Curiosity, the robotic Mars Science Laboratory (MSL), was sent on a mission to Mars by NASA on November 26, 2011.  It successfully landed in Gale Crater on August 6, 2012.  It joined Opportunity, MER-B (Mars Exploration Rover – B), a robotic rover active on the planet since 2004. Launched on July 7, 2003, Opportunity landed on Mars' Meridiani Planum on January 25, 2004 at 05:05 Ground UTC (about 13:15 Mars local time), three weeks after its twin Spirit (MER-A), also part of NASA’s Mars Exploration Rover Mission, touched down on the other side of the planet.  Although the overall objectives include investigating Mars' habitability, climate and geology, the rovers have collected a variety of scientific data, some of which has been completely unexpected.

Stereo View #1 — Taken by the navigation camera on the 201 SOL (or Mars day), the images appear to reveal pyramid-like structures not visible from the orbiting Mars Reconnaissance Orbiter.  Stereography has verified what singular images cannot.  

Stereo View #2 — Taken by the navigation cameras on the 318 SOL (or Mars day), the images appear to reveal a mound of rock that is remarkably similar to the Great Sphinx of Giza, with the body of a lion, but a human head.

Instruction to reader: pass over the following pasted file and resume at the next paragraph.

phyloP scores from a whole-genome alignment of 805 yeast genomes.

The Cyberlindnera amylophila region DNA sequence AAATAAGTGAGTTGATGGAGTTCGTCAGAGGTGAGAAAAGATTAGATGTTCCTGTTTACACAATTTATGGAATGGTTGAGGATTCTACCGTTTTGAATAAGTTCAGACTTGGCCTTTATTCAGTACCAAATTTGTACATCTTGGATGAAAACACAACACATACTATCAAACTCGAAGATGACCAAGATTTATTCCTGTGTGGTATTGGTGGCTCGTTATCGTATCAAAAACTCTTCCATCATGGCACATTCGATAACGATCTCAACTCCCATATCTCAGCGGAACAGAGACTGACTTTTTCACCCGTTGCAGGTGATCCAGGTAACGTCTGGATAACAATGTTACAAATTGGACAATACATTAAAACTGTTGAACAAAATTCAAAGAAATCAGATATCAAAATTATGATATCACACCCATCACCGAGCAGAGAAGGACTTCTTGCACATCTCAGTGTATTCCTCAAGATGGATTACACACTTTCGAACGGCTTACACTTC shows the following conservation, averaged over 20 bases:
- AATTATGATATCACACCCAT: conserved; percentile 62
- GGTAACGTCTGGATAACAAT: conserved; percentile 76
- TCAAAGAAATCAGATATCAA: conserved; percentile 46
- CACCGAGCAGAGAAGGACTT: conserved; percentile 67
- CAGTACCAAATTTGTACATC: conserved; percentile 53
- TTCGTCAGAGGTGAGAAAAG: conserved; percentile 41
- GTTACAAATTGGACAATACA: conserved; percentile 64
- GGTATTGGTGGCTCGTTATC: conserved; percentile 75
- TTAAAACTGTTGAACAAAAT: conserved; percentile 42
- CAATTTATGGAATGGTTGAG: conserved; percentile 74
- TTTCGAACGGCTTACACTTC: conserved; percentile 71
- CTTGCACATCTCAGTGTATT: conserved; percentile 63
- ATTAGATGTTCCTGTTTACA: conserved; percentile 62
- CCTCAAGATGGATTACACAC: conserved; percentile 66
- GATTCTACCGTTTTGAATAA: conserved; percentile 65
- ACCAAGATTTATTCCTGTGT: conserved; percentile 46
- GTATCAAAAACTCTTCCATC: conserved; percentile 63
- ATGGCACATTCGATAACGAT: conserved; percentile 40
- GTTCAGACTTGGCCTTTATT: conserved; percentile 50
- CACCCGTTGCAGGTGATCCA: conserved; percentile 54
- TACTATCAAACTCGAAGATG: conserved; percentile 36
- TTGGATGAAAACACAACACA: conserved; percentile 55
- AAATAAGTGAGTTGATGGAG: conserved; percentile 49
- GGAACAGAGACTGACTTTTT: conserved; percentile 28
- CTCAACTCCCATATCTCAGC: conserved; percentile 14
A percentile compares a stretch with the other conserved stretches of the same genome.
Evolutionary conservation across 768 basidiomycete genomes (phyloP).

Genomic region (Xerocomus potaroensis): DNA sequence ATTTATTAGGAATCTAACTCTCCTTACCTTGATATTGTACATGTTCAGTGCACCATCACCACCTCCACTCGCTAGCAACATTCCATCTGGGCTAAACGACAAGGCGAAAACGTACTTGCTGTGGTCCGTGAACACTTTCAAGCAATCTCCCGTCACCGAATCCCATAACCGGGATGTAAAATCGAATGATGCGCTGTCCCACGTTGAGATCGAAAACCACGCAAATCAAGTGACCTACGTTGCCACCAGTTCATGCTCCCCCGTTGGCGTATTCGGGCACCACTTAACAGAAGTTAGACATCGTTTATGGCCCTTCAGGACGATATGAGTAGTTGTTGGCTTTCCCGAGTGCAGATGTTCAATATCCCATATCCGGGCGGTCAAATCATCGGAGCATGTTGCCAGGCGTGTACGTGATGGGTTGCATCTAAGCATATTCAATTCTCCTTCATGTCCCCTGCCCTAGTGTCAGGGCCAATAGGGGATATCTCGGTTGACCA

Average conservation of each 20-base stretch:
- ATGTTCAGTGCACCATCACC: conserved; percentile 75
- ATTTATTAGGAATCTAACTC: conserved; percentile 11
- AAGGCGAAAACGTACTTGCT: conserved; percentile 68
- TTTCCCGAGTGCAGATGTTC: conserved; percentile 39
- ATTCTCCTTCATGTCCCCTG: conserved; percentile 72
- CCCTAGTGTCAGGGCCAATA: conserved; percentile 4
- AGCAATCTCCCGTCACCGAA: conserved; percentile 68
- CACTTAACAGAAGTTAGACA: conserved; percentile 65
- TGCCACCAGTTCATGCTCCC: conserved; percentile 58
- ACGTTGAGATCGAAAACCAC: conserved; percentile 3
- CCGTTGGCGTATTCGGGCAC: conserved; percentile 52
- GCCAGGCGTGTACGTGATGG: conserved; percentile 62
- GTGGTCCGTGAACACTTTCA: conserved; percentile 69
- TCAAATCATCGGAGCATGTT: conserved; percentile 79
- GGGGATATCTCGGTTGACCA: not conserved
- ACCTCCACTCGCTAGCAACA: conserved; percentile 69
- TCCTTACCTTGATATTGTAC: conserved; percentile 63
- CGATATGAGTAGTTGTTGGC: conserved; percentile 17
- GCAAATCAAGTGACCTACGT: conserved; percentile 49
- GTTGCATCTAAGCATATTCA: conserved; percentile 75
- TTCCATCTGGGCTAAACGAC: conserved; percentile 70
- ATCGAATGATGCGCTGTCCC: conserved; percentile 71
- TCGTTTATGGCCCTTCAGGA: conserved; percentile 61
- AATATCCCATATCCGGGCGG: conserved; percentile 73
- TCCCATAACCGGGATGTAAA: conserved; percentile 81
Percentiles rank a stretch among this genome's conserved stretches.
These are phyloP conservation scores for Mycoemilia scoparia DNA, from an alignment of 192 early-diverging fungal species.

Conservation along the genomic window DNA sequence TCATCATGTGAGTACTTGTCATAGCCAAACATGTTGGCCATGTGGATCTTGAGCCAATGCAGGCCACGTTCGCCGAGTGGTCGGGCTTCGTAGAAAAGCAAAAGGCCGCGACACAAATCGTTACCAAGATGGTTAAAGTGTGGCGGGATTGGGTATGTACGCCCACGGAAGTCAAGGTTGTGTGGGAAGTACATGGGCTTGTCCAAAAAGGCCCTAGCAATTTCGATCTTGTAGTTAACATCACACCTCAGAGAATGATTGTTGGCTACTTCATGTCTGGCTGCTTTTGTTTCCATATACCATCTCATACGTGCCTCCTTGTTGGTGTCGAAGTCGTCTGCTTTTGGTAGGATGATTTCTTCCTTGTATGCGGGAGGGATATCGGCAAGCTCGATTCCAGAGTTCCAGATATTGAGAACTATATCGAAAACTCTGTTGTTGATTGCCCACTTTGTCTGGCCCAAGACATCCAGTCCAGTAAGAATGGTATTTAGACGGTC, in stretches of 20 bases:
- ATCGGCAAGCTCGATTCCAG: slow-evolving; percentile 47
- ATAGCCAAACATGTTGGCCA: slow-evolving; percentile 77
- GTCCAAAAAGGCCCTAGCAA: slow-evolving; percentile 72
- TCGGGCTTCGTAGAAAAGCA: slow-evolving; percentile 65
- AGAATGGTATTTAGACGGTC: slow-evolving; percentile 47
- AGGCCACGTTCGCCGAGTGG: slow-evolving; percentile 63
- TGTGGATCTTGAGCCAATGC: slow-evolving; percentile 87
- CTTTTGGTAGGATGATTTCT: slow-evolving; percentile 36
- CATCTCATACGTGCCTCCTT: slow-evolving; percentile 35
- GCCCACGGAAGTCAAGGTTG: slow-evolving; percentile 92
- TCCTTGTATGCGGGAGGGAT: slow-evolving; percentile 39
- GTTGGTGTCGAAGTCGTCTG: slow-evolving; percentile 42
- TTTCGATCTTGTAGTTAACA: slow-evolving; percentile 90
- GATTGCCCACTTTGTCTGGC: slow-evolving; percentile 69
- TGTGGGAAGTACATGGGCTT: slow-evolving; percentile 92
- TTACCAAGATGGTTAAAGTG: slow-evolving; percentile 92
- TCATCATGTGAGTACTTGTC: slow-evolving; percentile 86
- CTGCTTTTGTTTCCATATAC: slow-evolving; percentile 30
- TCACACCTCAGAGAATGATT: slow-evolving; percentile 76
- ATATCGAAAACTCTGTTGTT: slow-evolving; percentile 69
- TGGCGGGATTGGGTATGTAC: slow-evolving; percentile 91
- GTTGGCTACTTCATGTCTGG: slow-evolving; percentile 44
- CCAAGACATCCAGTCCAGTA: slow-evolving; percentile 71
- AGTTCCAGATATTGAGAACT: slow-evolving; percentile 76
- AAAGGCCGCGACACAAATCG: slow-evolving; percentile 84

Stereo View #3 — Taken by the navigation cameras on the 176 SOL (or Mars day), the images appear to show skeletal formations which possibly reveal intelligence life forms once roamed the planet.  Some researches have speculated that it even appears mining for minerals or oil has taken place at some point in recent geological time.

Stereo View #4 — The source of these images are unclear, but speculation has begun regarding the possibility that a private space exploration team has ventured to Mars prior to NASA’s Mars Exploration Rover Missions and returned with specimens found buried just below the surface of dunes on the planet. Comparative studies show remarkably human-like features.